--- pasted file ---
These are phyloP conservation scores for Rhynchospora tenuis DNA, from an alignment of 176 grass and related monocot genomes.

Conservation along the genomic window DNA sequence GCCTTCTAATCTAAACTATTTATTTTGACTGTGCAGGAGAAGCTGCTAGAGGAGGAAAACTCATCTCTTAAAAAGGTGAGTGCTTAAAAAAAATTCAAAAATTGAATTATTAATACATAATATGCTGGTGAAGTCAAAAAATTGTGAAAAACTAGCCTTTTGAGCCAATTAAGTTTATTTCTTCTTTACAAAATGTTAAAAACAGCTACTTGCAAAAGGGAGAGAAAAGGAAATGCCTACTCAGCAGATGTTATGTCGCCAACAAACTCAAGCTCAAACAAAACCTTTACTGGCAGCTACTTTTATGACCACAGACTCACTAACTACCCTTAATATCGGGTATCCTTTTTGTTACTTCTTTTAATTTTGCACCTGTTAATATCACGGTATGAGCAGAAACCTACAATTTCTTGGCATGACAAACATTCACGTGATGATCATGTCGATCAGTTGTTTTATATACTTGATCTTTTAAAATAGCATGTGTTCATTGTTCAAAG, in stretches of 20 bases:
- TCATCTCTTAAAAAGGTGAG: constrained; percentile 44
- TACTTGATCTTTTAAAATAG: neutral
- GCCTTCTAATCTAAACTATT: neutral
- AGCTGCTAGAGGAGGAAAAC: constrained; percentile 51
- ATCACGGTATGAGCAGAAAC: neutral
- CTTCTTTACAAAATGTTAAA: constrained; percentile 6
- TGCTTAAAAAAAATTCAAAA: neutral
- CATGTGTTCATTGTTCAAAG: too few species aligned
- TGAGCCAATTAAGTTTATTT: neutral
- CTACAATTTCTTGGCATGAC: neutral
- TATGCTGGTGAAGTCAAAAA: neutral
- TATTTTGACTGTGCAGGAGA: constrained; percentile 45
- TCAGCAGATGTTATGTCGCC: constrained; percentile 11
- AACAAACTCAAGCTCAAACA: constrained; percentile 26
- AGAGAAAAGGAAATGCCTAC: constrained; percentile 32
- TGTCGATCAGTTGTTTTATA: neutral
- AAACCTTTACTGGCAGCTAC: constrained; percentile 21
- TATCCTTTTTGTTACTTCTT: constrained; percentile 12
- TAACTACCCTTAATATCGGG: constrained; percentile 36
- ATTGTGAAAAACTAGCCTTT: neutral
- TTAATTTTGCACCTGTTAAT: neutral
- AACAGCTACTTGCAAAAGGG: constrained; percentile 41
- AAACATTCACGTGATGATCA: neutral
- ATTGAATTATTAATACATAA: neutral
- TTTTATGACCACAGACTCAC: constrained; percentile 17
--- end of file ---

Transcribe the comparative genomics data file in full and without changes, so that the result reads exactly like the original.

These are phyloP conservation scores for Rhynchospora tenuis DNA, from an alignment of 176 grass and related monocot genomes.

Conservation along the genomic window DNA sequence GCCTTCTAATCTAAACTATTTATTTTGACTGTGCAGGAGAAGCTGCTAGAGGAGGAAAACTCATCTCTTAAAAAGGTGAGTGCTTAAAAAAAATTCAAAAATTGAATTATTAATACATAATATGCTGGTGAAGTCAAAAAATTGTGAAAAACTAGCCTTTTGAGCCAATTAAGTTTATTTCTTCTTTACAAAATGTTAAAAACAGCTACTTGCAAAAGGGAGAGAAAAGGAAATGCCTACTCAGCAGATGTTATGTCGCCAACAAACTCAAGCTCAAACAAAACCTTTACTGGCAGCTACTTTTATGACCACAGACTCACTAACTACCCTTAATATCGGGTATCCTTTTTGTTACTTCTTTTAATTTTGCACCTGTTAATATCACGGTATGAGCAGAAACCTACAATTTCTTGGCATGACAAACATTCACGTGATGATCATGTCGATCAGTTGTTTTATATACTTGATCTTTTAAAATAGCATGTGTTCATTGTTCAAAG, in stretches of 20 bases:
- TCATCTCTTAAAAAGGTGAG: constrained; percentile 44
- TACTTGATCTTTTAAAATAG: neutral
- GCCTTCTAATCTAAACTATT: neutral
- AGCTGCTAGAGGAGGAAAAC: constrained; percentile 51
- ATCACGGTATGAGCAGAAAC: neutral
- CTTCTTTACAAAATGTTAAA: constrained; percentile 6
- TGCTTAAAAAAAATTCAAAA: neutral
- CATGTGTTCATTGTTCAAAG: too few species aligned
- TGAGCCAATTAAGTTTATTT: neutral
- CTACAATTTCTTGGCATGAC: neutral
- TATGCTGGTGAAGTCAAAAA: neutral
- TATTTTGACTGTGCAGGAGA: constrained; percentile 45
- TCAGCAGATGTTATGTCGCC: constrained; percentile 11
- AACAAACTCAAGCTCAAACA: constrained; percentile 26
- AGAGAAAAGGAAATGCCTAC: constrained; percentile 32
- TGTCGATCAGTTGTTTTATA: neutral
- AAACCTTTACTGGCAGCTAC: constrained; percentile 21
- TATCCTTTTTGTTACTTCTT: constrained; percentile 12
- TAACTACCCTTAATATCGGG: constrained; percentile 36
- ATTGTGAAAAACTAGCCTTT: neutral
- TTAATTTTGCACCTGTTAAT: neutral
- AACAGCTACTTGCAAAAGGG: constrained; percentile 41
- AAACATTCACGTGATGATCA: neutral
- ATTGAATTATTAATACATAA: neutral
- TTTTATGACCACAGACTCAC: constrained; percentile 17